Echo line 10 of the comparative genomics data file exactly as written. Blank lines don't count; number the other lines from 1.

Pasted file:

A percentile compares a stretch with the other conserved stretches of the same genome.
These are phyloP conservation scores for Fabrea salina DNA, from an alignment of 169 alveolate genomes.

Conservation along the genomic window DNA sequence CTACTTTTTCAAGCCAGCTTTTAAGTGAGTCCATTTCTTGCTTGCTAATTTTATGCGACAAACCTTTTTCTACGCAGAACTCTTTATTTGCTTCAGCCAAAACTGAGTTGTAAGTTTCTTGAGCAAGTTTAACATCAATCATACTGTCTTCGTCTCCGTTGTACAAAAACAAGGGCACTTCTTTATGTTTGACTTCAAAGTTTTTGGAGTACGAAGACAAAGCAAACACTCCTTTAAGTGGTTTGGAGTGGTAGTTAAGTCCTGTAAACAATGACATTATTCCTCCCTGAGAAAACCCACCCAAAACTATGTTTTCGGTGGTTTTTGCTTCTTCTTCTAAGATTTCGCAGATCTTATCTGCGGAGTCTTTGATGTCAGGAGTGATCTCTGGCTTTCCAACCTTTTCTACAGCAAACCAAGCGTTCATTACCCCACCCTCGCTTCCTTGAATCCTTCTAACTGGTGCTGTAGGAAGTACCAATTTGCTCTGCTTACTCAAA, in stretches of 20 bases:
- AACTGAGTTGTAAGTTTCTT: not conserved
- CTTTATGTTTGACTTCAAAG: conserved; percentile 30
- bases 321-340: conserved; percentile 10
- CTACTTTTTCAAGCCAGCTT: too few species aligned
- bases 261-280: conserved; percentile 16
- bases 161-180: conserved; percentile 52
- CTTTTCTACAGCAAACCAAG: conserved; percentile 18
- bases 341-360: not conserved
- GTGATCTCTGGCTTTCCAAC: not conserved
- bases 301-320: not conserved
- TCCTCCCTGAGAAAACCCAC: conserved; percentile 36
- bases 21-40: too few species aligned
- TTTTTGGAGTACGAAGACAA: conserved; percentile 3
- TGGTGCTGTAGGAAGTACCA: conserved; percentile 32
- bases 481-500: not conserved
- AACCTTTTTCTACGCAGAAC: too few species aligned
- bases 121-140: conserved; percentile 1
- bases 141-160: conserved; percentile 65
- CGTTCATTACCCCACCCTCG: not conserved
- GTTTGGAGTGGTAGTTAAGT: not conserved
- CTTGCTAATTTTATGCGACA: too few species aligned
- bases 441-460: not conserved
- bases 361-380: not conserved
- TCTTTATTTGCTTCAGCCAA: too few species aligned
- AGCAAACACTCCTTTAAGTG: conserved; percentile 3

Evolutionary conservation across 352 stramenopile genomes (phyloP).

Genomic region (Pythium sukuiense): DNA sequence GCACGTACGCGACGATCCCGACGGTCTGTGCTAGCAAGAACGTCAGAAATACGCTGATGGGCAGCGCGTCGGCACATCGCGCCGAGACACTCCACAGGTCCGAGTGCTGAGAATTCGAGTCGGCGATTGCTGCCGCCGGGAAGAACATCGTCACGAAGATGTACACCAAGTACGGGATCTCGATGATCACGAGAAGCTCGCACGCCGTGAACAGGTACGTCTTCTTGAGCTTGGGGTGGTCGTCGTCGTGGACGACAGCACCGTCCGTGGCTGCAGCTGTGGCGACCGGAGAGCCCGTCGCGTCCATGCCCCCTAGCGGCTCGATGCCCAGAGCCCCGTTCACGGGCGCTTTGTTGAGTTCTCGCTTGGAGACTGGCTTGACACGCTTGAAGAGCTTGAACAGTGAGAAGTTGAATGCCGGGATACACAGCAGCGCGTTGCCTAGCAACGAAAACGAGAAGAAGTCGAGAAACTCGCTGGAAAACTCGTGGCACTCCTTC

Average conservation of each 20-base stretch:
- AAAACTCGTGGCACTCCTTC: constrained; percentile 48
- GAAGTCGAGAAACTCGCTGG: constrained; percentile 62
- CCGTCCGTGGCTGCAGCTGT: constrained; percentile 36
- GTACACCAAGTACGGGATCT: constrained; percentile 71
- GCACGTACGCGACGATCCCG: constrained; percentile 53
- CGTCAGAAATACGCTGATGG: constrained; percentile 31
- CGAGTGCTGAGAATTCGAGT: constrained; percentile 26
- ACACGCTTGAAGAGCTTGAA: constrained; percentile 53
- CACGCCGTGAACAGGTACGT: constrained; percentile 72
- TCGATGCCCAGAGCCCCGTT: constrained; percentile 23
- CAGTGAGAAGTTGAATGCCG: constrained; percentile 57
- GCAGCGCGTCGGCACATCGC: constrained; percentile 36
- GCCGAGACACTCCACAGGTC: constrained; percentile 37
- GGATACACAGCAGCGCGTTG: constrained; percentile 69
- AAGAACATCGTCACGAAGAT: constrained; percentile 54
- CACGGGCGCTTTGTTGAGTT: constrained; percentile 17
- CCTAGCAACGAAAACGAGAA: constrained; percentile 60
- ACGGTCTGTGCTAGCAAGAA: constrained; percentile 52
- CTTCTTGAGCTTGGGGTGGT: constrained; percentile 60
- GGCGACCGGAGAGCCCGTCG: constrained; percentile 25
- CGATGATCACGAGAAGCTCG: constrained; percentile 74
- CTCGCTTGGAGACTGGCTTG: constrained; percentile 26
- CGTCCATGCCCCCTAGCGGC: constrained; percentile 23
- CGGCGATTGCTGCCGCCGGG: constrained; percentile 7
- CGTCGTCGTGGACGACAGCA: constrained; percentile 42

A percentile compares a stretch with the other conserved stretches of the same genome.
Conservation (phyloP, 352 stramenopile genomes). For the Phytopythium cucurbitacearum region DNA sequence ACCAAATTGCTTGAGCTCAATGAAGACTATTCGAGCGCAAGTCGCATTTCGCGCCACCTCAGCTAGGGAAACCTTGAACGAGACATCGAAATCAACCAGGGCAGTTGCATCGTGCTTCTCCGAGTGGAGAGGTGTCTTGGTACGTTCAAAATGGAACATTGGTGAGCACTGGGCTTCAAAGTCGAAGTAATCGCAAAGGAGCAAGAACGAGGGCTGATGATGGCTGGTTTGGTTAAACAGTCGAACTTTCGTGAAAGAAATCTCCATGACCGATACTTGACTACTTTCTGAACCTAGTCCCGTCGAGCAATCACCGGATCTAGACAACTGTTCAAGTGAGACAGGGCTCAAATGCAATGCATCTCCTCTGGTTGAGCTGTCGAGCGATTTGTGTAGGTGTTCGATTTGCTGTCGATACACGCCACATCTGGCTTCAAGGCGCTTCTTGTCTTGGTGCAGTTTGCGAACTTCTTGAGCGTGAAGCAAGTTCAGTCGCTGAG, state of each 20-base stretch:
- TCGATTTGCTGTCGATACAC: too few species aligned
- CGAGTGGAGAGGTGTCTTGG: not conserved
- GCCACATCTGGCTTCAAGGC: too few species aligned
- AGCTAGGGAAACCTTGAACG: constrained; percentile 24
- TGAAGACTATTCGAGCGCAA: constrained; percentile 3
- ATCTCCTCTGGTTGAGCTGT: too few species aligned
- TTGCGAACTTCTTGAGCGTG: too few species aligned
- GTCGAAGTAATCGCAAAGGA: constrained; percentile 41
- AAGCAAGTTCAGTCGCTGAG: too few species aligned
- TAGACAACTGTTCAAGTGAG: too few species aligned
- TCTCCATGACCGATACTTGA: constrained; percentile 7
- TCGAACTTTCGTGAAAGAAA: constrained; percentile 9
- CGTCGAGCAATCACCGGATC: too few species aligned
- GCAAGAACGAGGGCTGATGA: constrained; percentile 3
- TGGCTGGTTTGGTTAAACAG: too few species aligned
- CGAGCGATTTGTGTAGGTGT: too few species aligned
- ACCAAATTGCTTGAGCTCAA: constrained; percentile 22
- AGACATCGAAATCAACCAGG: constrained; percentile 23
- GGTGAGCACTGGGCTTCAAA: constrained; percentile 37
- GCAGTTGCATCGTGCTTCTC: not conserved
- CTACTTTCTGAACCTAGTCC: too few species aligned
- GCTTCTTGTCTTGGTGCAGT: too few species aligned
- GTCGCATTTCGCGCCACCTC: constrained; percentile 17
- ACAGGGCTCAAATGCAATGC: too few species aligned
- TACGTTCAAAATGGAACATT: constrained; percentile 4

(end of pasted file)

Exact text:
- CTTTTCTACAGCAAACCAAG: conserved; percentile 18